Short But Sweet

Connecticut State Sen. Martin Looney (D-New Haven) has introduced a short bill (PDF) that not only acknowledges the right of citizens to record on-duty police officers, it also provides for a civil action against police officers who violate that right.

That second part is important. A right doesn't mean much if there are no consequences for government officials who ignore it. Witness this case in Florida, where an officer erroneously tries to say federal law prohibits citizen recordings of cops. Even in states where courts have thrown out criminal charges, a cop who doesn't want to be recorded can still harass, threaten, and even arrest you. You may not be charged. But he won't be punished, either.

This is the first proposed state law I've seen on this issue that includes an appropriate enforcement mechanism. It would be great to see Congress take up a similar bill, under the First and Fourteenth Amendments.

CORRECTION: This post originally stated that the linked case above was in Maryland.

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  • WTF||

    A cop who doesn't want to be recorded can still harass, threaten, and even arrest you.

    You can beat the rap, but you can't beat the ride.

  • ||

    " it also provides for a civil action against police officers who violate that right."

    Weak sauce. How about a minimum 90 days in jail?

  • Witty Username||

    Even that is weak to me.

    I would want to see a violation be a Class A Felony, punishable by not less than 5 years imprisonment; no more than 10 years imprisonment, with a fine of not less than $10,000/Asset Forfeiture and a provision that the penalty is doubled (not less than 10, not more than 20 years imprisonment, not less than $20,000 if a weapon is used.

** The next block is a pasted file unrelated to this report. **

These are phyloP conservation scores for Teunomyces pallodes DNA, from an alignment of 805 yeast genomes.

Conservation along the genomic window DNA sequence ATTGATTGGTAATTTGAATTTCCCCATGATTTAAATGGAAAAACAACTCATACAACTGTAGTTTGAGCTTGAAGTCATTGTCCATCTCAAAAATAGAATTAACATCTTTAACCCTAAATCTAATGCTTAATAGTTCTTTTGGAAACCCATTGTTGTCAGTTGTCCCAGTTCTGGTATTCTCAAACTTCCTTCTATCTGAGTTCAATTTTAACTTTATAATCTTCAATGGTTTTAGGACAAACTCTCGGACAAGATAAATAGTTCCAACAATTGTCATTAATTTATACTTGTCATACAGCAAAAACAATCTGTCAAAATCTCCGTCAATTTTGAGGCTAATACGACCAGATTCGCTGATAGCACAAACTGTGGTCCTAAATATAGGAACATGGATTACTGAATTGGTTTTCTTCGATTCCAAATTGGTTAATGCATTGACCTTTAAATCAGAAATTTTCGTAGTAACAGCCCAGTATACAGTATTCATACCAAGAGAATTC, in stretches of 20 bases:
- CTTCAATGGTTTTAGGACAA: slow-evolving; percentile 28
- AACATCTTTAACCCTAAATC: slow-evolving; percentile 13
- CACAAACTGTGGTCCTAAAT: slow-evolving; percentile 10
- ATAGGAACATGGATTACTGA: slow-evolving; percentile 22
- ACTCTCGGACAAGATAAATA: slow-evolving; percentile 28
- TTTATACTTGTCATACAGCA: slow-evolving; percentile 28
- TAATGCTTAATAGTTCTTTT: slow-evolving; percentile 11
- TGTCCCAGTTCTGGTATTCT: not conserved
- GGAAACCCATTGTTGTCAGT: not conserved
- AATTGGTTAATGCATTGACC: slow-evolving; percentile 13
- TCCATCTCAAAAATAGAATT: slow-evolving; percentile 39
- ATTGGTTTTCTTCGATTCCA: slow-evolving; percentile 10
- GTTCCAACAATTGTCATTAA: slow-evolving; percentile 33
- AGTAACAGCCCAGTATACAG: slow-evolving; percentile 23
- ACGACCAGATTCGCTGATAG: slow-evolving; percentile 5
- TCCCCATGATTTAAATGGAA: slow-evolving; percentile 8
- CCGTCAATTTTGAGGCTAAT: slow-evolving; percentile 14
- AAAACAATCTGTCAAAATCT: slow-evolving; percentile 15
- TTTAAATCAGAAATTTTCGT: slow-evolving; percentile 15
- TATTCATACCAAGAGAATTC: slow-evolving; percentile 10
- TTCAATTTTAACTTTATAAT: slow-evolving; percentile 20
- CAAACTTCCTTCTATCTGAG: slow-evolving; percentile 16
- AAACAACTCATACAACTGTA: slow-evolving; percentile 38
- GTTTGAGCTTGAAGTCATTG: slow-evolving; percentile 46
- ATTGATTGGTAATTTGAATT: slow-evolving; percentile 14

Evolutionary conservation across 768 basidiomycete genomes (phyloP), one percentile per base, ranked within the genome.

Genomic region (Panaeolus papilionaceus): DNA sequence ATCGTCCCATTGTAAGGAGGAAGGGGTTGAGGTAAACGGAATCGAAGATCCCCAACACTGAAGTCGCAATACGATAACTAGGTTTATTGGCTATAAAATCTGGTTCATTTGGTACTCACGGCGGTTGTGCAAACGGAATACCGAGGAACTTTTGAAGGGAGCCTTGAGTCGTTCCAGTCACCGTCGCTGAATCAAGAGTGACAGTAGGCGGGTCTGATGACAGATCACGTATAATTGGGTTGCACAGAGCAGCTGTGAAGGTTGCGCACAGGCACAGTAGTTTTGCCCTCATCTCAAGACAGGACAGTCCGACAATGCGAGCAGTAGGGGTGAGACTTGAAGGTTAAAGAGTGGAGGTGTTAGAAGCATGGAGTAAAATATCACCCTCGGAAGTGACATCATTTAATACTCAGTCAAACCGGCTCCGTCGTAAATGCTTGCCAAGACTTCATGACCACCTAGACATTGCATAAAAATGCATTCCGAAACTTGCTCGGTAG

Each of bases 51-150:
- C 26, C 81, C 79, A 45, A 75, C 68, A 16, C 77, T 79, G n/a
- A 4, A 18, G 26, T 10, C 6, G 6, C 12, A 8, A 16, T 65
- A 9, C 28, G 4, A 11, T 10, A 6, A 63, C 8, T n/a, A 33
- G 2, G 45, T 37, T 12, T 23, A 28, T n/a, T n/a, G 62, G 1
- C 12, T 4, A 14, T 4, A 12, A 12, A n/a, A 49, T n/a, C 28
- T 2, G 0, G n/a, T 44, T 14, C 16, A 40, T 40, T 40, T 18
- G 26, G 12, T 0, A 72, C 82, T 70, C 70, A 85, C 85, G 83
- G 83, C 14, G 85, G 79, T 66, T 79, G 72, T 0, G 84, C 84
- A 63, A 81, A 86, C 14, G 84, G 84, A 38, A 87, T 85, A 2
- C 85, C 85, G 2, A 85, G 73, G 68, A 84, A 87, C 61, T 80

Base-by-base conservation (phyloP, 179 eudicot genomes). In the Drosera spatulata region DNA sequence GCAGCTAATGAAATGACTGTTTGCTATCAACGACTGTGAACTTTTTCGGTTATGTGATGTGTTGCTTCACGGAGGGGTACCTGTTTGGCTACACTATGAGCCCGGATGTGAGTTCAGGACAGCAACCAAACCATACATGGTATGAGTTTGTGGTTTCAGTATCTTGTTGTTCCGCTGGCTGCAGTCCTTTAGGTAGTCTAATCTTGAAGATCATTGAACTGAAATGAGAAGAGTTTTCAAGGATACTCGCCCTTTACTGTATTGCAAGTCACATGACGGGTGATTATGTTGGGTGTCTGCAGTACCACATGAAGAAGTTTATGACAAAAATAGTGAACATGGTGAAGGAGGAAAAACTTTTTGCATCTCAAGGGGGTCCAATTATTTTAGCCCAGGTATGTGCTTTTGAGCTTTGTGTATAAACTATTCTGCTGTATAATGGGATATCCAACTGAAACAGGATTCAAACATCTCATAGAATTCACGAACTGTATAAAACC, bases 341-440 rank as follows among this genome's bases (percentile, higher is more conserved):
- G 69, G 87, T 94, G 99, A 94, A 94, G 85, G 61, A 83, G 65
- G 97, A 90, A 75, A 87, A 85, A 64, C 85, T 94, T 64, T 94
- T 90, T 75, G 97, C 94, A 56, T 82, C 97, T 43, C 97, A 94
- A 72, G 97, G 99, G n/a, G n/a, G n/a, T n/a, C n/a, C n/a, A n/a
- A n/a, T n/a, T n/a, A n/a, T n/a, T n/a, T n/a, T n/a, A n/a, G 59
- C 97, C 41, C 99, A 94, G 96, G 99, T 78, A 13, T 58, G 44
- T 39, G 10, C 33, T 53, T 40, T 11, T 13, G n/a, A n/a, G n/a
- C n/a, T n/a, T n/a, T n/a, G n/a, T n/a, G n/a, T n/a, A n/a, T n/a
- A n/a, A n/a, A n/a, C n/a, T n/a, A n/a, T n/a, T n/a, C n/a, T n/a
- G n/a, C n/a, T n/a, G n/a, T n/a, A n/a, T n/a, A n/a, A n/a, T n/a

• Barely Suppressed Rage||

    Looney? Really? I mean, really, that's his name? I might change that if I were running for office. But than again, I guess it didn't stop him from a successful win.

    Does he have his own theme music for use at political events? You know, like a Looney tune?

  • Edward de Vere's ghost||

    It truly is troublesome having an advocate with that surname.

  • Ragin Cajun||

    Well, there are lots of loonies in New Haven.

  • Jeff P||

    The mayor just fired half the cops there anyway, so this law may be moot.

  • ||

    Canada called: they want their currency back.

  • Officer Nasty||

    "Looney? Really? I mean, really, that's his name?"

    Geese what an asshole.

  • DNS||

    You and your crazy puns! You're daffy!

  • ||

    You won't be charged. But he won't be punished, either.

    And you almost certainly will "lose" your camera and/or anything on it.

  • hmm||

    Legal protection or not advancing technology in the flow of information will yet again prove to be the bane of abusive states and abusive state officials.

  • grrrstick||

    Federal litigation is expensive and this is probably a close case as a constitutional issue, but I don't see why someone like the ACLU wouldn't take up a test case as a §1983 claim.

  • Edwin||

    "You won't be charged. But he won't be punished, either"

    Really? But don't you have the right to a civil action or something by default in common law? Aren't athorities only allowed to arrest you for breaking a specific law? Though I'm guessing what's happening is is they're arresting people for different charges, like disturbing the peace or something, right? Even if that is the case, isn't it theoretically possible to bring it to court and then convince a jury that your filming him was the REAL reason he arrested you, and then get a ruling in your favor?

  • Radley Balko||